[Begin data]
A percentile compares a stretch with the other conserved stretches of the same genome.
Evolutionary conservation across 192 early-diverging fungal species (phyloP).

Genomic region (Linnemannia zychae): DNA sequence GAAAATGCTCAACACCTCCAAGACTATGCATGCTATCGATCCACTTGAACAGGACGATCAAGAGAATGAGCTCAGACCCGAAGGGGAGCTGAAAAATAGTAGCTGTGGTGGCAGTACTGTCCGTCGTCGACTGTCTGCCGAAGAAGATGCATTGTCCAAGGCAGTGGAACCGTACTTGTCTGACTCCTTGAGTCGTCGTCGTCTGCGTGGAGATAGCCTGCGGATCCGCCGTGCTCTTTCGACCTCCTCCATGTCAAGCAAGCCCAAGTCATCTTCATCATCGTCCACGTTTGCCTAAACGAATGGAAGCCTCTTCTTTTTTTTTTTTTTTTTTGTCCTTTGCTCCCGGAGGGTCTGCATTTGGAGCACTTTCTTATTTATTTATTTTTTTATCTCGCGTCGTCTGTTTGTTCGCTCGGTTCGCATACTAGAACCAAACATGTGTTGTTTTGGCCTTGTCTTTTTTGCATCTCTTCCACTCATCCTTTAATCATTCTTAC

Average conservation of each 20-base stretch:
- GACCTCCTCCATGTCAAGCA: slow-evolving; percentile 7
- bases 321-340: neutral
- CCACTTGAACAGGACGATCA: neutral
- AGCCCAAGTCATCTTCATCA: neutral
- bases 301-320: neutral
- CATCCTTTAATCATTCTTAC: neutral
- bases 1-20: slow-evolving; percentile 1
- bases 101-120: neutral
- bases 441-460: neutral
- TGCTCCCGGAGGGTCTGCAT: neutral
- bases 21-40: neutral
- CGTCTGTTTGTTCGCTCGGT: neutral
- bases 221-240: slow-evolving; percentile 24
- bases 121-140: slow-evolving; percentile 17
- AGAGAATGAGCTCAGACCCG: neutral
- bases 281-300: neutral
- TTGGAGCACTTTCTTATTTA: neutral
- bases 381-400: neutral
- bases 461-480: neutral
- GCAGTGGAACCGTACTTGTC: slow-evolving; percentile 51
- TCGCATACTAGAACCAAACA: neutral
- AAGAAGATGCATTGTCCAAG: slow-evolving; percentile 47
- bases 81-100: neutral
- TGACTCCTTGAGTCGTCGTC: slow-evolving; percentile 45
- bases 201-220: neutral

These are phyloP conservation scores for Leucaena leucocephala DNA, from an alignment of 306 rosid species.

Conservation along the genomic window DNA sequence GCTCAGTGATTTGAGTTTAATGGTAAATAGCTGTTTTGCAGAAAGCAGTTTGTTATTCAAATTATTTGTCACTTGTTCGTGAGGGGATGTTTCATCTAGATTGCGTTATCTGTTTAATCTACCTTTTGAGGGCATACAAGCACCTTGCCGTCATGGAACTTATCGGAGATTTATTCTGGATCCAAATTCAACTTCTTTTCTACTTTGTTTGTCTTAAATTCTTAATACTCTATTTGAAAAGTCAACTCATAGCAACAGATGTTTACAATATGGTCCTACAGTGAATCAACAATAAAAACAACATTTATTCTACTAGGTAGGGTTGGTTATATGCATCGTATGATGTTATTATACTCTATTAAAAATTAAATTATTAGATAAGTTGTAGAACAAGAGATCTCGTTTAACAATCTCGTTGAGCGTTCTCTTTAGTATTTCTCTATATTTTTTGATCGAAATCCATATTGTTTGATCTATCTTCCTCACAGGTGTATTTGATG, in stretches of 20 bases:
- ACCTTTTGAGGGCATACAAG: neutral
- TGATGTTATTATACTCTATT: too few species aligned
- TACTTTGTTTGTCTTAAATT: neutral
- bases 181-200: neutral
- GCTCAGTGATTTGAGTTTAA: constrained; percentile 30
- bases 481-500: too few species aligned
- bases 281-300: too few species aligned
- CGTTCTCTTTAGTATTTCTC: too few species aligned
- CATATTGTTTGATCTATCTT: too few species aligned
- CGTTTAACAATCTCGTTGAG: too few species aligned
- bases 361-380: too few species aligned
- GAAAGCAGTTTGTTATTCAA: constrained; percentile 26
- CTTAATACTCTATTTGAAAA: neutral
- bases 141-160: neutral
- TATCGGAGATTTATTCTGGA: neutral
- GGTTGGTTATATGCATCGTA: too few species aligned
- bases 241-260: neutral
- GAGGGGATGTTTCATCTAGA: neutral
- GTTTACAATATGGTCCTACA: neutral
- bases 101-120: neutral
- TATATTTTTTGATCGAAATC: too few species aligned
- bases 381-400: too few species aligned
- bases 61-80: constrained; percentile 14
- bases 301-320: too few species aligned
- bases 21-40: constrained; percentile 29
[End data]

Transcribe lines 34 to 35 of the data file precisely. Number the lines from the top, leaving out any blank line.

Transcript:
- TACTTTGTTTGTCTTAAATT: neutral
- bases 181-200: neutral